after the activity light stopped blinking did nothing.
- Expansion Cards:
tonymacx86's instructions, only the video card was installed.
(In my build I
installed a known 100% Mac compatible Firewire card. During OS X
installation a Kernel Panic occurred, even when booting up in Safe
Mode (ie: invoking "-x" option prior to booting). Booting up in Verbose
Mode (ie: "-v" option) revealed the Firewire card as the cause.
the card allowed installation to proceed.)
- Tools: "OSX86
Tools" were installed while running
Multibeast to make it easier to install any needed kexts after
installing OS X.
- Custom Installs:
Custom installs were performed before
updating to OS X 10.6.5, to prevent losing any functionality. (I
performed mine after upgrading to OS X 10.6.5, causing the Sleep option
to freeze the computer: Sleep was restored only by erasing the hard
tonymacx86 process from scratch.)
- Custom Install
After the Custom Install was finished, OS X reported that some of the
installed files were older than those already installed on the computer
and recommend re-installing the latest OS X update. I ignored this
warning; otherwise, see: Custom Installs,
During initial startup of OS X it requested a User Name: Having
purchased all the components at my local Microcenter, I chose the name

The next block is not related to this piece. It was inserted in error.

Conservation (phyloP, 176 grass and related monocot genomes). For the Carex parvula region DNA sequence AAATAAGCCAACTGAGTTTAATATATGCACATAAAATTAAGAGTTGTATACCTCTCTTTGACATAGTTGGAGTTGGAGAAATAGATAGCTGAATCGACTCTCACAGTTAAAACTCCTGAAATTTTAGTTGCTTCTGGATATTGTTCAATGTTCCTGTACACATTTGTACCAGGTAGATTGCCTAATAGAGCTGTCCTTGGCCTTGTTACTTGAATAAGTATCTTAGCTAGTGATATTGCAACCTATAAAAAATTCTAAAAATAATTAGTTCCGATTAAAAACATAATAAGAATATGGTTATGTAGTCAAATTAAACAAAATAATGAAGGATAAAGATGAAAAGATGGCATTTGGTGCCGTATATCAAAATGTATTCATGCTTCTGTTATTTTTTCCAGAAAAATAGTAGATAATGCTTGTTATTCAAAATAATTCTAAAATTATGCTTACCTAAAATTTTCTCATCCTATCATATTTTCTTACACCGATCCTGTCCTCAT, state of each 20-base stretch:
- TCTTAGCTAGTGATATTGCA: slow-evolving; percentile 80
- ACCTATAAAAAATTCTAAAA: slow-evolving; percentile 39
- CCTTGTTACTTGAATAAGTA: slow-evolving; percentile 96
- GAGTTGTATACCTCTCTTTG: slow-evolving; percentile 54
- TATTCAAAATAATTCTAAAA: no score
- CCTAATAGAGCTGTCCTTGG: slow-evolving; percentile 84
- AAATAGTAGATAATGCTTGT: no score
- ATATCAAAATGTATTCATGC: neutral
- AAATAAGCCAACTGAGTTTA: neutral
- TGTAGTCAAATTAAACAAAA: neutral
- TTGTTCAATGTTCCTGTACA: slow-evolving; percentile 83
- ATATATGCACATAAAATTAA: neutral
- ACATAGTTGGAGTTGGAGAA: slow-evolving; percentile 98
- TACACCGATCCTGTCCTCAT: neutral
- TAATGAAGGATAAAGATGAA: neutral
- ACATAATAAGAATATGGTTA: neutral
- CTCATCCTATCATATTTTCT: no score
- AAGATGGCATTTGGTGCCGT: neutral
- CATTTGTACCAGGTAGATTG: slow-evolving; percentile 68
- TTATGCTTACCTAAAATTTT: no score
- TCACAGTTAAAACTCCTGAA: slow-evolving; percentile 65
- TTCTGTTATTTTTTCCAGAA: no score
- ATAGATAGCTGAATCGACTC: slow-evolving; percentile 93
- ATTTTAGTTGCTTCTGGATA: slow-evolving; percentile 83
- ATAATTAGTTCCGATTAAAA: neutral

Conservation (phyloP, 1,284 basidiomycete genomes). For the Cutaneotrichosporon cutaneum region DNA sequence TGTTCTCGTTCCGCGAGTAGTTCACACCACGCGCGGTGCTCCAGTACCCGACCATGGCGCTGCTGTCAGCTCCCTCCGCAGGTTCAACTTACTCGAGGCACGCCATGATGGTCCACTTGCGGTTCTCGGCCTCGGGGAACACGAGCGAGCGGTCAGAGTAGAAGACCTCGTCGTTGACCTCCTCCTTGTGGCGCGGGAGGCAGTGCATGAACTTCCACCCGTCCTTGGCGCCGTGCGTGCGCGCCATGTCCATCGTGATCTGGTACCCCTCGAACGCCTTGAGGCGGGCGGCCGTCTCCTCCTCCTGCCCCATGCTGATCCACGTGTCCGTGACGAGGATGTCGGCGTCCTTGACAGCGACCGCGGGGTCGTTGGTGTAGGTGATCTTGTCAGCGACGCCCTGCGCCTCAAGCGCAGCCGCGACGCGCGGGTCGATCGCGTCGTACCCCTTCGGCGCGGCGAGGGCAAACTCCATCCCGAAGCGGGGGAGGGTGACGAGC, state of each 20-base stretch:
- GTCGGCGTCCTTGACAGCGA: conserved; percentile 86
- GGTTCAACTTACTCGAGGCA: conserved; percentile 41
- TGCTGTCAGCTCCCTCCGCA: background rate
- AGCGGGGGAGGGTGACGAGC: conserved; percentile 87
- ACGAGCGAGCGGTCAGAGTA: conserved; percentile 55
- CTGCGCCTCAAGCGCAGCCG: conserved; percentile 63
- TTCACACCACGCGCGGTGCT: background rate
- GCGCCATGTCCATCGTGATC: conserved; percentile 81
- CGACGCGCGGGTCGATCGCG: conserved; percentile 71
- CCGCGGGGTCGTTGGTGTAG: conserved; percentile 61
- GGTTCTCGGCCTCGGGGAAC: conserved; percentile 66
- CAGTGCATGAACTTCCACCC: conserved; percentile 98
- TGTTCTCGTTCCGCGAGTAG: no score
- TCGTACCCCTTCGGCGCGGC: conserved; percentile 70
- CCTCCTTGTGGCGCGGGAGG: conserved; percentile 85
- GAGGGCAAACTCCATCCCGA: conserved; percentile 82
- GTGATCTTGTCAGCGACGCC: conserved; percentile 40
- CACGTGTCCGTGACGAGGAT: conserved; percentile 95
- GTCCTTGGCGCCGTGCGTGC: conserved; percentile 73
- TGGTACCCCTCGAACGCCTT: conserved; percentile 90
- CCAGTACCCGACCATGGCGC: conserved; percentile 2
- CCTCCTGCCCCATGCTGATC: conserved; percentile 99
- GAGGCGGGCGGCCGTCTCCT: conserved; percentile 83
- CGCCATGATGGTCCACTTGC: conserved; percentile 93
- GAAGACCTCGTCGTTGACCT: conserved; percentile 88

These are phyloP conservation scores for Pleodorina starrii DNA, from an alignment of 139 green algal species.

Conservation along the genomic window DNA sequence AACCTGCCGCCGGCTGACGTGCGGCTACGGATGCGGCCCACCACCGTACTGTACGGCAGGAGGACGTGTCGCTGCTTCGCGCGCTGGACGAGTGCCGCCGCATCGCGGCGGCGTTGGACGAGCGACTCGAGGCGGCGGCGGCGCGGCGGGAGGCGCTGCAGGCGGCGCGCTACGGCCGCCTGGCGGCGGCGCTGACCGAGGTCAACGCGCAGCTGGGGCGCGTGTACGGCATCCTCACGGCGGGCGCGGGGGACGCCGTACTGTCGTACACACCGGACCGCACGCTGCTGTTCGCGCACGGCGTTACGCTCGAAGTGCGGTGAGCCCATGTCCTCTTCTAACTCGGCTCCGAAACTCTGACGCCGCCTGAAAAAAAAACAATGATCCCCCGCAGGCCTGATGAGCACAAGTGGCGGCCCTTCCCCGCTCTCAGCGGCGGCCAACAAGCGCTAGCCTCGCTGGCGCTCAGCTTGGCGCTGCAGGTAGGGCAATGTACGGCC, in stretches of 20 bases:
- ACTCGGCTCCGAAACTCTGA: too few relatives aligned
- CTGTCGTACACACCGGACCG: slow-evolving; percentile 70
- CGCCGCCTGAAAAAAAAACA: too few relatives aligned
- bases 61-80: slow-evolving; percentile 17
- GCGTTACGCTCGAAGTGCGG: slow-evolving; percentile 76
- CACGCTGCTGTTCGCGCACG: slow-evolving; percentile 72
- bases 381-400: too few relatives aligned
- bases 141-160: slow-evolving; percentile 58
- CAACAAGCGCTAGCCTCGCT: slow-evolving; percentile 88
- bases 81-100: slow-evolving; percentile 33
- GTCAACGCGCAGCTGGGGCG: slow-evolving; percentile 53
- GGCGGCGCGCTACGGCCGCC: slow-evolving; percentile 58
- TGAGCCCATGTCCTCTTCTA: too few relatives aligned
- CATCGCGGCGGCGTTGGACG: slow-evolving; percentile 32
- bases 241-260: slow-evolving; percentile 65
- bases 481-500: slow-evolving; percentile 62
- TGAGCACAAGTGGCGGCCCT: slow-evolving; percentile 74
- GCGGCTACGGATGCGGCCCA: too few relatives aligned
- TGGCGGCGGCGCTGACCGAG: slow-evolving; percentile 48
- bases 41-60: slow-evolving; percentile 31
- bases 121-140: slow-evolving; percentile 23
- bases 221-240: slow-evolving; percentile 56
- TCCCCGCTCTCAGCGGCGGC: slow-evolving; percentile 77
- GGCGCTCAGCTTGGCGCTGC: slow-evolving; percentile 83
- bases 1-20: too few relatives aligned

Post Install: OSX86 Tools + kexts
The only method for installing OS X on a PC that's guaranteed to
provide 100% functionality is to install OSX on an Apple computer: On
non-Apple approved PC hardware (ie:
additional software always needs to be installed to enable various
and even then some functions may still not be available or function
In my case almost everything appeared to work, including Sleep,
Restart, and Shutdown. Restoring the missing functions required the
installation of only three kernel extensions (aka: "kexts")
. To install the
kexts, I used the program
"Kext Helper b7", part of the "OSX86 Tools" package installed earlier
when running Multibeast. (Alternately,
I could have installed the "OSX86 Tools" package at this point by
simply re-running Multibeast.)
Here's a summary of the missing or sub-standard features after
installing OS X, how they were restored, and remaining problems:
- Audio In/Out:
"VoodooHDA ver. 0.2.1.kext" to enable the backplane audio ports.
- Sound is either fully
on or fully off (although the slider
can be adjusted).
- Case's front audio ports (AC'97 spec) are not working.
- LAN: Installed
"Atheros1cEthernet.kext" to enable it.
- Firewire: Installed
Firewire PCI card. Fully functional.
- Graphics: System
reported OSX recognized only 32MB of the 512MB Video RAM. Installed
"NVEnabler.kext" to correct.
- Display: When using
VGA port, System
Preferences --> Displays lists all available screen resolutions, but
changing the resolution results in a blue
Display Resolution Solutions:
Shut down the computer by pressing and holding the power button for
seconds. Restart, and the selected
resolution will appear. While this works, the computer doesn't like
being shut down this way.
Solution: Use the keyboard to put the computer to
Sleep (Option + Control + Eject).
Wait a second or two, then wake up the
computer using the keyboard: The new resolution should now
Connect the VGA monitor to DVI using a DVI-to-VGA
The installation is complete!